Kerry hit back and when “Gega” O’Connor placed Batt Garvey the wily wing-forward fired over a point to leave his side just a point in arrears (0-3 to 0-2). Keenan stretched Roscommon’s lead at the end of the first quarter, but “Gega” O’Connor slotted another Kerry free over the bar. Then Jackie Lyne broke up a raid; his parting kick found Kennedy and the Kerry captain equalised with a fine point from 40 yards range.
Two minutes before half-time, Keenan again pointed a free. Then only a wonderful save by Danno Keeffe foiled Fallon of a goal, but the latter came back again to pick off a point and thus leave Roscommon ahead at half-time on the score (0-6 to 0-4.) “Gega” O’Connor cut the Connacht men’s lead to the minimum when he pointed a free for a foul on himself. Soon after he repeated the dose and the sides were level at 0-6. Then Keenan put Roscommon back in the lead.
Then Kerry struck a hammer blow to the opposition’s buoyant hopes. Kennedy found Garvey with a beautifully-timed ball; Garvey crossed to “Gega” O’Connor and he, in turn, centred the ball to Paddy Burke, who outsmarted Casserly and belted the ball into the net past Dolan.
It looked then as if the game was virtually over, but the Connacht champions had plenty of fight left in them. They levelled through Keenan and after Garvey had regained the lead with a point for Kerry the Westerners again got on level terms with a point from another Keenan free.
Then it was that Liselton’S Gus Cremin—he came into the side at midfield entering the last quarter showed his class. A free from him was cleared by big Bill Carlos, but Cremin regained possession and from fully 55 yards out flighted a mighty kick between the posts to nose Kerry a point in front once more.
Then, in the dying seconds of the game, Kerry finished off the job when “Gega” O’Connor sent a free into the goalmouth and goal-keeper Gerry Dolan was bundled, ball and all, into the net for a some-what controversial goal but one that was allowed after consultation between the referee and umpires.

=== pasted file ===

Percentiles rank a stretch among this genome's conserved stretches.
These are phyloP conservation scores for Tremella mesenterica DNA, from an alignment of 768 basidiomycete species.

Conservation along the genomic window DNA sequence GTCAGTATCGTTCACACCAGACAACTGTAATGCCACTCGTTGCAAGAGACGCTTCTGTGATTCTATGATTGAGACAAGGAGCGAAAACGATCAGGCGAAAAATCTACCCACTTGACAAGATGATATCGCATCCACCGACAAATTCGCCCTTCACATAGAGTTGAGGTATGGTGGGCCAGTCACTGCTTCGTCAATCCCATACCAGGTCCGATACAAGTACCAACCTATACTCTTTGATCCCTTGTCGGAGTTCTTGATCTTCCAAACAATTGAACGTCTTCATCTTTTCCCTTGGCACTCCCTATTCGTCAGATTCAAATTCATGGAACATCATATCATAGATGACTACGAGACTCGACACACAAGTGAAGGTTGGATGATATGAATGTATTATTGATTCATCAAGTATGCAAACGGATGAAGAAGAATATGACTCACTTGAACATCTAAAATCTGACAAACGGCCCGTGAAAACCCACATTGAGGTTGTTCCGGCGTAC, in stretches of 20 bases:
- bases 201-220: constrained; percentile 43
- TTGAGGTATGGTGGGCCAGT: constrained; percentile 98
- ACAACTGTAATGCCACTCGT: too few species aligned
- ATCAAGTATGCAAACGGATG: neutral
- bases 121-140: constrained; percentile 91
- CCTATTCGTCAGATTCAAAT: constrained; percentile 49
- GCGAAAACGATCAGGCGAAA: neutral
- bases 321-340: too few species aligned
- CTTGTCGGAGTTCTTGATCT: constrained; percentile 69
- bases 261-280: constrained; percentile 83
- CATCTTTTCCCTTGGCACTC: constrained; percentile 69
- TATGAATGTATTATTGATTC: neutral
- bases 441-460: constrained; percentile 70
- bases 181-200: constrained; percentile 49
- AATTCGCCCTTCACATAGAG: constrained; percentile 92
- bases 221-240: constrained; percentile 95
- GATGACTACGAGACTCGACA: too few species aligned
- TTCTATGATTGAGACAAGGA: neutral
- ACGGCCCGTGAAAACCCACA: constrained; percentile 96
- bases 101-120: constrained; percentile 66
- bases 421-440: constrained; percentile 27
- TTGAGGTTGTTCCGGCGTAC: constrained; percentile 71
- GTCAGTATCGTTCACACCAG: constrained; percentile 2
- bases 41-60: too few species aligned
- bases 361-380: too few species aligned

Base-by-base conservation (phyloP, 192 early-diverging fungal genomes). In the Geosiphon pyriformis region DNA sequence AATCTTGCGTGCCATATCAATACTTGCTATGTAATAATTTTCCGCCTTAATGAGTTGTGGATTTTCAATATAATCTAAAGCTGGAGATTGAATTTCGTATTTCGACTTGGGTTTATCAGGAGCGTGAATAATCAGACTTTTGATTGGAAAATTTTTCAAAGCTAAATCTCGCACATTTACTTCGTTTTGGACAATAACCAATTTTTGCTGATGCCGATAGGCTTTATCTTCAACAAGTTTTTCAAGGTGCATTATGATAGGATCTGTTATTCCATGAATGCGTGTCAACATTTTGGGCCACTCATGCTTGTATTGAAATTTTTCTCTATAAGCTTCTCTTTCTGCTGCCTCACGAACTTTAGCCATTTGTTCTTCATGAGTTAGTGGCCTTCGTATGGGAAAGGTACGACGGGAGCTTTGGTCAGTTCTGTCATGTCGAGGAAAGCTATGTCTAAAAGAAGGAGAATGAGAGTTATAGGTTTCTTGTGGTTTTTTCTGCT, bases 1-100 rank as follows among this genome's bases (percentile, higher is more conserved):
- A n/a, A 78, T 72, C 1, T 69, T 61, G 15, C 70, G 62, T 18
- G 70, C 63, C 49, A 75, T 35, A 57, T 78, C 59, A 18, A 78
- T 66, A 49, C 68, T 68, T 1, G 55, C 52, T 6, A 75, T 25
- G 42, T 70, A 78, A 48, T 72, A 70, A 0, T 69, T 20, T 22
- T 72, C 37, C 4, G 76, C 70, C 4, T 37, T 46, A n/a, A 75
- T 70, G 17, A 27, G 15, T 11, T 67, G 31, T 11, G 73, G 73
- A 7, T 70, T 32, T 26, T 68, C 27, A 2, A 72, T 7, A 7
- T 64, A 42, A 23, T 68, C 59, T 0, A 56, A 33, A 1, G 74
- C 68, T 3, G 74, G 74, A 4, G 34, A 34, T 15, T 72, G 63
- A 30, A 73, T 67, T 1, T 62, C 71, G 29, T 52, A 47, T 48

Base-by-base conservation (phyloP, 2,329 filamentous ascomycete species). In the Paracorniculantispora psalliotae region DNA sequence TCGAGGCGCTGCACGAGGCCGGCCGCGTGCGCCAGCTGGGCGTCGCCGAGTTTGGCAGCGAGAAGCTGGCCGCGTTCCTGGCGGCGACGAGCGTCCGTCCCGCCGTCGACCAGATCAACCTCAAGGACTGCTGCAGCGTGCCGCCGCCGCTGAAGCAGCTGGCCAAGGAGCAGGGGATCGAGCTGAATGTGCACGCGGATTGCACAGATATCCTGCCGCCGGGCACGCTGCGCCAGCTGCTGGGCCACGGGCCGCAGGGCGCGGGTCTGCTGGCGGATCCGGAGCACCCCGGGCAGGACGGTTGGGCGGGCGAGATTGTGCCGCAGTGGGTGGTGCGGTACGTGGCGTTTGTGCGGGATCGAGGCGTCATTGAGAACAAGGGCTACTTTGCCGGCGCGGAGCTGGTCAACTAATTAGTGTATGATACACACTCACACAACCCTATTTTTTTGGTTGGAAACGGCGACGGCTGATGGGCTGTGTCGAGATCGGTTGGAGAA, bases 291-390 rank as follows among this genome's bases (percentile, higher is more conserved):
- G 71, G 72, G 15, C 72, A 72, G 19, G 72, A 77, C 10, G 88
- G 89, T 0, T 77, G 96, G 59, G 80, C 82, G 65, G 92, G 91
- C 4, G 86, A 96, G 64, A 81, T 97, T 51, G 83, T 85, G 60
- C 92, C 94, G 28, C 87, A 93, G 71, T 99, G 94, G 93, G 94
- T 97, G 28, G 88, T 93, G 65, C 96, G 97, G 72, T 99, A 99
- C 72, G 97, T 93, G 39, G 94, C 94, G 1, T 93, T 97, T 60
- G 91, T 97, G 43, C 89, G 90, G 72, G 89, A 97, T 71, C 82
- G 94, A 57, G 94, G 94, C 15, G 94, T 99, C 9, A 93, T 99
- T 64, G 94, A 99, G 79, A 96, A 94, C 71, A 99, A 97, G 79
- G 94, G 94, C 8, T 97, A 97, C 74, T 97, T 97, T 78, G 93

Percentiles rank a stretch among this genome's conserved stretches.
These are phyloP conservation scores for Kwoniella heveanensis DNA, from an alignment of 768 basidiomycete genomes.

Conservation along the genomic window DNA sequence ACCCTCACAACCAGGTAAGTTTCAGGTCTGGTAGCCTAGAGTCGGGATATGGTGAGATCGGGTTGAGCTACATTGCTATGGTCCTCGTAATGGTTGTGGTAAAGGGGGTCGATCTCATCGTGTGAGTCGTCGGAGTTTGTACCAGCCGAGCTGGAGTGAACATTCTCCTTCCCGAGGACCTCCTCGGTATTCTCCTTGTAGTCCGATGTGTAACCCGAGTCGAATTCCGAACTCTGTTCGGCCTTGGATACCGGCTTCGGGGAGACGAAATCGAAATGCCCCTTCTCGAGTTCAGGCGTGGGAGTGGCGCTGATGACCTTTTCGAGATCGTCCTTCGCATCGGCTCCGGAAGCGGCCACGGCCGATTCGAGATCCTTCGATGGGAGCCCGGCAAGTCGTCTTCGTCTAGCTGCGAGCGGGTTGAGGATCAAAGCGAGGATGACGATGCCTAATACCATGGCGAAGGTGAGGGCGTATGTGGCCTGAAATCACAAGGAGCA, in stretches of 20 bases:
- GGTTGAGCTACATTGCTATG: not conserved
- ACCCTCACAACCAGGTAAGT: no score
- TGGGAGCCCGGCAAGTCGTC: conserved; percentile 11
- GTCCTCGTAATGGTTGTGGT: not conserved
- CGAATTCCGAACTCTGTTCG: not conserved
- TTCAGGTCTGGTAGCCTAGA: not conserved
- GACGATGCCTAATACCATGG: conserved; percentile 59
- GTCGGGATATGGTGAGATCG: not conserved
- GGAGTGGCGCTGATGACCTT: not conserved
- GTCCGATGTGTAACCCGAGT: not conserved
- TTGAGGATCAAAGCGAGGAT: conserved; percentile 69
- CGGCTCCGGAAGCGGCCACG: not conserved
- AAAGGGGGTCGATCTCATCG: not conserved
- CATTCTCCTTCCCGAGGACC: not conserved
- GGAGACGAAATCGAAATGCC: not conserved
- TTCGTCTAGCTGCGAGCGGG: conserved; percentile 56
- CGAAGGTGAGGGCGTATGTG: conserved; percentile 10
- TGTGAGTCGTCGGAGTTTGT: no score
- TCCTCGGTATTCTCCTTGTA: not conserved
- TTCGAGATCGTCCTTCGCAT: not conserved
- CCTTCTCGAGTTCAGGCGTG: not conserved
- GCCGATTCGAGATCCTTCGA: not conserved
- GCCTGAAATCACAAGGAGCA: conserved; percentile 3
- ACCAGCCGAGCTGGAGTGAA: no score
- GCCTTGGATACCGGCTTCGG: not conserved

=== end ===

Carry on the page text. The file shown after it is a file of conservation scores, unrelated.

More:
With the final whistle sounding immediately afterwards Kerry had won their 16th All-Ireland title on the score 2-8 to 0-10.
Kerry’s mentors made a master move in the last quarter when they brought the gangling Gus Cremin into the game at midfield. Though captain of the team in the drawn match he had been dropped for the replay and the captaincy was entrusted to Paddy Kennedy.
Perhaps it was the ignominy of demotion that fired Cremin to produce a few real touches of brilliance when he came on. But, one thing is certain, his great long-range point that shot Kerry to the front for the last time will forever be intrinsically linked with the Kingdom’s 1946 triumph. The match was watched by a crowd of 65,000.
One writer said of the replay “The game was one of the most exciting seen at Croke Park for a number of years and was a definite improvement on the drawn game . Kerry played inspired football. The display of the players was completely the opposite to that seen three weeks previous. With plenty of speed they kept pace with the Roscommon men and in the end finished the stronger. Kerry’s defence covered itself with glory. The centrefield pair were hard set in the first half but improved on the change-over. Kerry’s forwards had a good day though their opponents often had the better of the exchanges.”
This latest Kerry win gave Danno Keeffe his seventh All-Ireland medal.
The teams in the replay were:
Kerry: D O’Keeffe; D. Lyne, J Keohane, P. B. Brosnan; J.Lyne, W. Casey, E. Walsh; Teddy O’Connor, P.Kennedy (capt.); j. Falvey, Tom (“Gega “) O’Connor, B. Garvey; F.O’Keeffe, P. Burke, D. Kavanagh. Sub.—G. Cremin for J.Falvey.
Roscommon: G Dolan; W. Jackson, J. Casserley, 0.Hoare; B. Lynch, W. Carlos, T. Collins; P. Murray, E. Boland; F.Kinlough, J. Murray (capt.), D. Keenan; Mc Quillan, J.J.Fallon, J. 1. Nerney.